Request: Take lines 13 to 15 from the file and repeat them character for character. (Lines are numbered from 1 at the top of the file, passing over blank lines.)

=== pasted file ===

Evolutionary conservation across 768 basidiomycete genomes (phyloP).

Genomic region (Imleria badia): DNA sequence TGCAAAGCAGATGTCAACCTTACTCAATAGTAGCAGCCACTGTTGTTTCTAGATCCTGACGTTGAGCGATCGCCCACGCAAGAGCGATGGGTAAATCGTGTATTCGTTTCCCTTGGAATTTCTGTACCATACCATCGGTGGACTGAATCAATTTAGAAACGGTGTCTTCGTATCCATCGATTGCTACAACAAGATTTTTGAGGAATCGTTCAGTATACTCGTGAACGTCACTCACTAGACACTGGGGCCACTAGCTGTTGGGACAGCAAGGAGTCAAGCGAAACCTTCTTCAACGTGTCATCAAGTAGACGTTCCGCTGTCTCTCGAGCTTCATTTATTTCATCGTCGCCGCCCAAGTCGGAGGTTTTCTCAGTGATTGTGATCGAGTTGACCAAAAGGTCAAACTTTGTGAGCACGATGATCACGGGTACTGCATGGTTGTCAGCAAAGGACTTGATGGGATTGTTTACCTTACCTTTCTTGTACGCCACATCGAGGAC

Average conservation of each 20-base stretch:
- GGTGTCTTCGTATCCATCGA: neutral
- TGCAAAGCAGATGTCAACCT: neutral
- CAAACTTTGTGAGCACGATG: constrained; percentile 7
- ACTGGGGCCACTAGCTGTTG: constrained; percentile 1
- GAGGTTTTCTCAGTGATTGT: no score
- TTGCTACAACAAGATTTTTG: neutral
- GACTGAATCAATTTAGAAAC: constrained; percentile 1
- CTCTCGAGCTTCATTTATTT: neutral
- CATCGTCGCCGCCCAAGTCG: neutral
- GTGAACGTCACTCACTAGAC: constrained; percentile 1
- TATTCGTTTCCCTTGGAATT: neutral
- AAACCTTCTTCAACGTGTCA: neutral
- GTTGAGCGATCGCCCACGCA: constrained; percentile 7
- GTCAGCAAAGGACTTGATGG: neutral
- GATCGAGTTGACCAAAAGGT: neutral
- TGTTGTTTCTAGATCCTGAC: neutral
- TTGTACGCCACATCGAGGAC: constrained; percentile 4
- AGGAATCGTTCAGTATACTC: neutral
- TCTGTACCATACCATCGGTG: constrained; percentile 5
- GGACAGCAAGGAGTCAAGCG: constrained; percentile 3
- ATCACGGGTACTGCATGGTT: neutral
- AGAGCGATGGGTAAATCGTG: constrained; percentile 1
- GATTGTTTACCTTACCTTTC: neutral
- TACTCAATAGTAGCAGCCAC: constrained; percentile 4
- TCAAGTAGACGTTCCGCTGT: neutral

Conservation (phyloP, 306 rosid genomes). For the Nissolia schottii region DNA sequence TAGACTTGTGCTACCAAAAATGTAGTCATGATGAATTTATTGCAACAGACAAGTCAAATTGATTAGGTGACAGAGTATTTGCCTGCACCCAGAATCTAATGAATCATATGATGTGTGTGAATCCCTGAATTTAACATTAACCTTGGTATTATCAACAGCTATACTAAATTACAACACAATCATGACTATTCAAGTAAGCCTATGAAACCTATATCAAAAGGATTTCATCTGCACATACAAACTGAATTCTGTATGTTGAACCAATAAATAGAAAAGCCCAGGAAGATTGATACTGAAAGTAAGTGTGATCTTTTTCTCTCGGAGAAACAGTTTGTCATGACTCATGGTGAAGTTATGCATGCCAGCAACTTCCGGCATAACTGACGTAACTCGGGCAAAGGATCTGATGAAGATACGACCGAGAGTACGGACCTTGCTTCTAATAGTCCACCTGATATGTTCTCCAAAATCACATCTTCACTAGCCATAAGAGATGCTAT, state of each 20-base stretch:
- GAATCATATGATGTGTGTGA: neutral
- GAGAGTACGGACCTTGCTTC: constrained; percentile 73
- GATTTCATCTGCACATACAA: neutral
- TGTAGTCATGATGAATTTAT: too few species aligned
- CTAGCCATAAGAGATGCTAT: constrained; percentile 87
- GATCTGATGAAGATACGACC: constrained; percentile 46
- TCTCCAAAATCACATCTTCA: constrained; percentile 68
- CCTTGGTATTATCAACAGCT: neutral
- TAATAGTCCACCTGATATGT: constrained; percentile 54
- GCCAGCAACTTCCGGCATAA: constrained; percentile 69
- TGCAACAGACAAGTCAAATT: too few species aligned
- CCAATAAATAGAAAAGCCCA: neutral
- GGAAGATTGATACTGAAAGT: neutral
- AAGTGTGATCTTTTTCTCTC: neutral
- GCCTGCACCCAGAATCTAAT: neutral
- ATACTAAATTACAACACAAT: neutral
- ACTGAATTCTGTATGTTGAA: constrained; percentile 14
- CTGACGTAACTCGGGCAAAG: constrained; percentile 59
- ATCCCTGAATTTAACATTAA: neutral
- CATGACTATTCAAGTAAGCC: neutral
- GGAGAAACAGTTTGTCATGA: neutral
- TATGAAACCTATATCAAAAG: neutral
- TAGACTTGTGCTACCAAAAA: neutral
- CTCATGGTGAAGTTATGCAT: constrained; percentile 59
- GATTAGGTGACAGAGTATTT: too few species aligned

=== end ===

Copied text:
- GTGAACGTCACTCACTAGAC: constrained; percentile 1
- TATTCGTTTCCCTTGGAATT: neutral
- AAACCTTCTTCAACGTGTCA: neutral